# Feasibility of external convertible surface to submersible nacelle

First of all, I am studying to major in mechanical engineering, taking some electrical classes on the side so the math and CAD aspects I haven’t tried this concept on.

I’ve been playing around with a pressure-sealed nacelle that can fold over a system, providing better hydrodynamics. It would be mechanically sealed like an outer submarine hatch, held closed by water pressure when underwater. It would allow quick deployment of said system, as it would be a convertible pressure hull.

From the perspective of a more experienced naval engineer, would such a system be feasible? What aspects would make it impractical?

Weird but interesting and begs the question, why? This brings to mind the image of an underwater “Pac Man” swallowing an oddly shaped machine.

If better hydrodynamics is the goal then why not just start with a lower drag “system” form to begin with? Where does the folding nacelle live when not in use? Doesn’t that by itself add drag in addition to functional complexity, weight, volume, and entrained mass?

Why pressure proof? If the “system” is designed to operate underwater isn’t it already wet and designed to withstand the ambient pressure where it works? Unless there is some compelling reason to protect the contents of the “system” from increased pressure, the use of simple and inexpensive pressure compensated or dry spherical housings enclosed by a lightweight fairing seems like the more practical solution.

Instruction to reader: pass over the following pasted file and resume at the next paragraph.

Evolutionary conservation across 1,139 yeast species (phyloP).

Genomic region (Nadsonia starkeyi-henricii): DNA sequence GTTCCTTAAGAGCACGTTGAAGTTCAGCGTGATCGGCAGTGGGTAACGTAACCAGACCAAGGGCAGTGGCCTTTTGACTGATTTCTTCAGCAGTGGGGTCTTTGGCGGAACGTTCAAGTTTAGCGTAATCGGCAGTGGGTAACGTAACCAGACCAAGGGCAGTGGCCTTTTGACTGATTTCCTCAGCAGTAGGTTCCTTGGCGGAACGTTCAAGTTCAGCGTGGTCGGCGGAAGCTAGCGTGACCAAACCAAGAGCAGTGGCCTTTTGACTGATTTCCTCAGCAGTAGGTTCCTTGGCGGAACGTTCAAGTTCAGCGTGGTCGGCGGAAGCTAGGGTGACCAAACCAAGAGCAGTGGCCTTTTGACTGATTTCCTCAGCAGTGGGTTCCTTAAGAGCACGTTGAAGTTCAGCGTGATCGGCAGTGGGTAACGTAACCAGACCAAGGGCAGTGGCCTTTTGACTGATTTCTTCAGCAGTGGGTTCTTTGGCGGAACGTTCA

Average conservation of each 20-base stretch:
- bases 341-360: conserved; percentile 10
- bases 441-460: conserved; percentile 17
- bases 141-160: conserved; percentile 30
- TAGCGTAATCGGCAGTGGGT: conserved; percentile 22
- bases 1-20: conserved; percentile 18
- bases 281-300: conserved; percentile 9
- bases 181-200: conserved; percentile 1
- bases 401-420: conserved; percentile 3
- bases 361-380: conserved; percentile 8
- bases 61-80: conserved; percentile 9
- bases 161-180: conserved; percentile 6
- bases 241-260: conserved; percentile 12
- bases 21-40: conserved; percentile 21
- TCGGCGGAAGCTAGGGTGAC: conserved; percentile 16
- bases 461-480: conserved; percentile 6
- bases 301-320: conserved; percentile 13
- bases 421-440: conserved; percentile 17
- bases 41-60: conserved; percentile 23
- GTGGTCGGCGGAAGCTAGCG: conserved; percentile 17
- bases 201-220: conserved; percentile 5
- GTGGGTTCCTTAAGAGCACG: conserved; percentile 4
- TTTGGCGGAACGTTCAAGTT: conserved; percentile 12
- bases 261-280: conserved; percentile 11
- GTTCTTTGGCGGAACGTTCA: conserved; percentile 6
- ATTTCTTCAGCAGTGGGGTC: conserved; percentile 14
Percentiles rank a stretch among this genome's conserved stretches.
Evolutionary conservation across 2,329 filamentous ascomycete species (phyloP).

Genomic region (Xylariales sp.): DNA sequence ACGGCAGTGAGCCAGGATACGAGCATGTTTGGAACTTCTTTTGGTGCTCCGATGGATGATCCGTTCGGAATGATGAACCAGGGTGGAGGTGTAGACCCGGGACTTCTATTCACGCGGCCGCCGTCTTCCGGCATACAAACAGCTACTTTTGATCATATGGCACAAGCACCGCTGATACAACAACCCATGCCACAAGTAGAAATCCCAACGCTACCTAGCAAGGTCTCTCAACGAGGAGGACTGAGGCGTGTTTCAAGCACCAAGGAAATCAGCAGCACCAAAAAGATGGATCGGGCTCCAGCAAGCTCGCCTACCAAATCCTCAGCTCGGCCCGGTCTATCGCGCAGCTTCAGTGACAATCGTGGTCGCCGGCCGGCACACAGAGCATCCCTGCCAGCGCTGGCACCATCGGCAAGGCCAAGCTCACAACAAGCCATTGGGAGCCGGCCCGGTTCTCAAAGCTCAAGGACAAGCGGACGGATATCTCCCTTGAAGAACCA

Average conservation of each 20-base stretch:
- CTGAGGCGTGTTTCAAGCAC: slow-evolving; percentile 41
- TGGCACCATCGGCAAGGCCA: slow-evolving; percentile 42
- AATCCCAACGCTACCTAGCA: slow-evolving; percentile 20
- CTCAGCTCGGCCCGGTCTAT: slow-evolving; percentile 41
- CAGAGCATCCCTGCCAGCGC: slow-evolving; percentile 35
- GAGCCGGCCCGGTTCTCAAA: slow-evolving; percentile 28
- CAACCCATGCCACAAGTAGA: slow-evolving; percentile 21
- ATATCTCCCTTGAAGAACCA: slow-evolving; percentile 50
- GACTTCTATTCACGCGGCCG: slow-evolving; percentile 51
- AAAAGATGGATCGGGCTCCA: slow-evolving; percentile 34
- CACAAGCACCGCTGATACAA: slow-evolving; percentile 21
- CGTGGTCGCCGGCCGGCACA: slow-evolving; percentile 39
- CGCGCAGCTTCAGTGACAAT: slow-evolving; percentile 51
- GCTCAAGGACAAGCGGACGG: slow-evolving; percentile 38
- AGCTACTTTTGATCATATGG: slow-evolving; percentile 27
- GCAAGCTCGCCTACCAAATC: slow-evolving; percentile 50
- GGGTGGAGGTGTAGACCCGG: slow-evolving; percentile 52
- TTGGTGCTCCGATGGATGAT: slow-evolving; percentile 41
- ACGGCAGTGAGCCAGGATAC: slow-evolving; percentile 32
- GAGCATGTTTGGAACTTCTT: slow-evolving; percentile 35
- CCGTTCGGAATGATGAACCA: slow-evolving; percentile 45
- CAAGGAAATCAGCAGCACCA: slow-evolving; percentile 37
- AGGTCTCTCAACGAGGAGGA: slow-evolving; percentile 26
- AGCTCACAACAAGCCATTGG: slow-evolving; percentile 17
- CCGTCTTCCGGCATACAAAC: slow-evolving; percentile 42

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“Convertible”?
As ‘convertible cars’, with a folding top (or a removable hard top)?

When diving deeper than a few feet, there will rapidly act tremendous compression forces on the system.
The greater the vehicle’s volume part at surface pressure, the more difficult it will be to handle these forces.
It is much doubtful, whether any convertible system could handle this.

Yes, a hard top at the same appropriate thickness as the rest of the pressure hull, shaped to blend into the rest of said hull to distribute the pressure evenly. It would also have mechanical seals in place, designed so that water pressure holds it down as depth increases.

The associated technologies are submersible seaplanes of variable purpose, submersible ambush gunboats. Hydrodynamics is one goal, though there’s also the issue of large surface based weapons integrated into pressure vessels (Surcouf for example).

The nacelle would fold behind the system when surface, and for some designs would function as a windshield for the submarine sail. For a submersible seaplane, you can have a high visibility cockpit enclosed by the nacelle before submerging, that would fold above and behind the cockpit.

As for why it would be pressure proofed, it’s more to allow the system to be prepared in advanced of surfacing for ambush tactics while simultaneously allowing rapid deployment. With dry spherical housings, the entire system would have to fit through the door of said housing, taking up internal volume.